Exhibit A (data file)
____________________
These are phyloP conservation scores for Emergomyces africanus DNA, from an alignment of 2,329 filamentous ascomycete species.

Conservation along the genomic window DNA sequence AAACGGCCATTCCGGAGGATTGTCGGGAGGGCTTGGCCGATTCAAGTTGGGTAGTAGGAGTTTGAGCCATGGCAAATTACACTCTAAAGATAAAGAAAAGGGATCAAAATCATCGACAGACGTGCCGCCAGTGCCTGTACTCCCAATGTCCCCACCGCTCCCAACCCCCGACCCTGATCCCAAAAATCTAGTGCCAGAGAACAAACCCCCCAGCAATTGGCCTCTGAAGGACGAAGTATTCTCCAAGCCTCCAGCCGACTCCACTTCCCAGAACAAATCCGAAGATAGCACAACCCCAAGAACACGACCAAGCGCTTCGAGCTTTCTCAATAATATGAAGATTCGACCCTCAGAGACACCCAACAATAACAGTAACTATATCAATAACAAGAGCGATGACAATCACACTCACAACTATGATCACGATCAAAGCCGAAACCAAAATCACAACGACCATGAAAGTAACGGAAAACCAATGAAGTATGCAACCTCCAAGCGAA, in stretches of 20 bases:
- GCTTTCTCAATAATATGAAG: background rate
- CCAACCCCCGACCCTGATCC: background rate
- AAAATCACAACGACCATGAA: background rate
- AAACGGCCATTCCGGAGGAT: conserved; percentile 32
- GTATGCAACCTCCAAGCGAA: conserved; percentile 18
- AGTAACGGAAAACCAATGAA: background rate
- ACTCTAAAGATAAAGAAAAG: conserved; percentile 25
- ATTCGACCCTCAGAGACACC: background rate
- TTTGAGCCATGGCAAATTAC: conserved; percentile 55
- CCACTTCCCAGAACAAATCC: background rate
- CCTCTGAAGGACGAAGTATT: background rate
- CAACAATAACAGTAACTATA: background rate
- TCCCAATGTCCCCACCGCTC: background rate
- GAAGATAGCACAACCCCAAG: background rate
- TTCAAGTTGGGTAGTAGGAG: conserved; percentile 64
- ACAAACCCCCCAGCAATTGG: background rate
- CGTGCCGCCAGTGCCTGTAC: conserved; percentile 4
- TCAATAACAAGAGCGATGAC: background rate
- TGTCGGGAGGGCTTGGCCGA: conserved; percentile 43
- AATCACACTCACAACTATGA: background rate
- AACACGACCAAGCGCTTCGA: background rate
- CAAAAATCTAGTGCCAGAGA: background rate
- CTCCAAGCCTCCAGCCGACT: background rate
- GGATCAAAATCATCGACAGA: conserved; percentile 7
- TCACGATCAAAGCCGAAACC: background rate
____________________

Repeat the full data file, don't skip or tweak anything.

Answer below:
These are phyloP conservation scores for Emergomyces africanus DNA, from an alignment of 2,329 filamentous ascomycete species.

Conservation along the genomic window DNA sequence AAACGGCCATTCCGGAGGATTGTCGGGAGGGCTTGGCCGATTCAAGTTGGGTAGTAGGAGTTTGAGCCATGGCAAATTACACTCTAAAGATAAAGAAAAGGGATCAAAATCATCGACAGACGTGCCGCCAGTGCCTGTACTCCCAATGTCCCCACCGCTCCCAACCCCCGACCCTGATCCCAAAAATCTAGTGCCAGAGAACAAACCCCCCAGCAATTGGCCTCTGAAGGACGAAGTATTCTCCAAGCCTCCAGCCGACTCCACTTCCCAGAACAAATCCGAAGATAGCACAACCCCAAGAACACGACCAAGCGCTTCGAGCTTTCTCAATAATATGAAGATTCGACCCTCAGAGACACCCAACAATAACAGTAACTATATCAATAACAAGAGCGATGACAATCACACTCACAACTATGATCACGATCAAAGCCGAAACCAAAATCACAACGACCATGAAAGTAACGGAAAACCAATGAAGTATGCAACCTCCAAGCGAA, in stretches of 20 bases:
- GCTTTCTCAATAATATGAAG: background rate
- CCAACCCCCGACCCTGATCC: background rate
- AAAATCACAACGACCATGAA: background rate
- AAACGGCCATTCCGGAGGAT: conserved; percentile 32
- GTATGCAACCTCCAAGCGAA: conserved; percentile 18
- AGTAACGGAAAACCAATGAA: background rate
- ACTCTAAAGATAAAGAAAAG: conserved; percentile 25
- ATTCGACCCTCAGAGACACC: background rate
- TTTGAGCCATGGCAAATTAC: conserved; percentile 55
- CCACTTCCCAGAACAAATCC: background rate
- CCTCTGAAGGACGAAGTATT: background rate
- CAACAATAACAGTAACTATA: background rate
- TCCCAATGTCCCCACCGCTC: background rate
- GAAGATAGCACAACCCCAAG: background rate
- TTCAAGTTGGGTAGTAGGAG: conserved; percentile 64
- ACAAACCCCCCAGCAATTGG: background rate
- CGTGCCGCCAGTGCCTGTAC: conserved; percentile 4
- TCAATAACAAGAGCGATGAC: background rate
- TGTCGGGAGGGCTTGGCCGA: conserved; percentile 43
- AATCACACTCACAACTATGA: background rate
- AACACGACCAAGCGCTTCGA: background rate
- CAAAAATCTAGTGCCAGAGA: background rate
- CTCCAAGCCTCCAGCCGACT: background rate
- GGATCAAAATCATCGACAGA: conserved; percentile 7
- TCACGATCAAAGCCGAAACC: background rate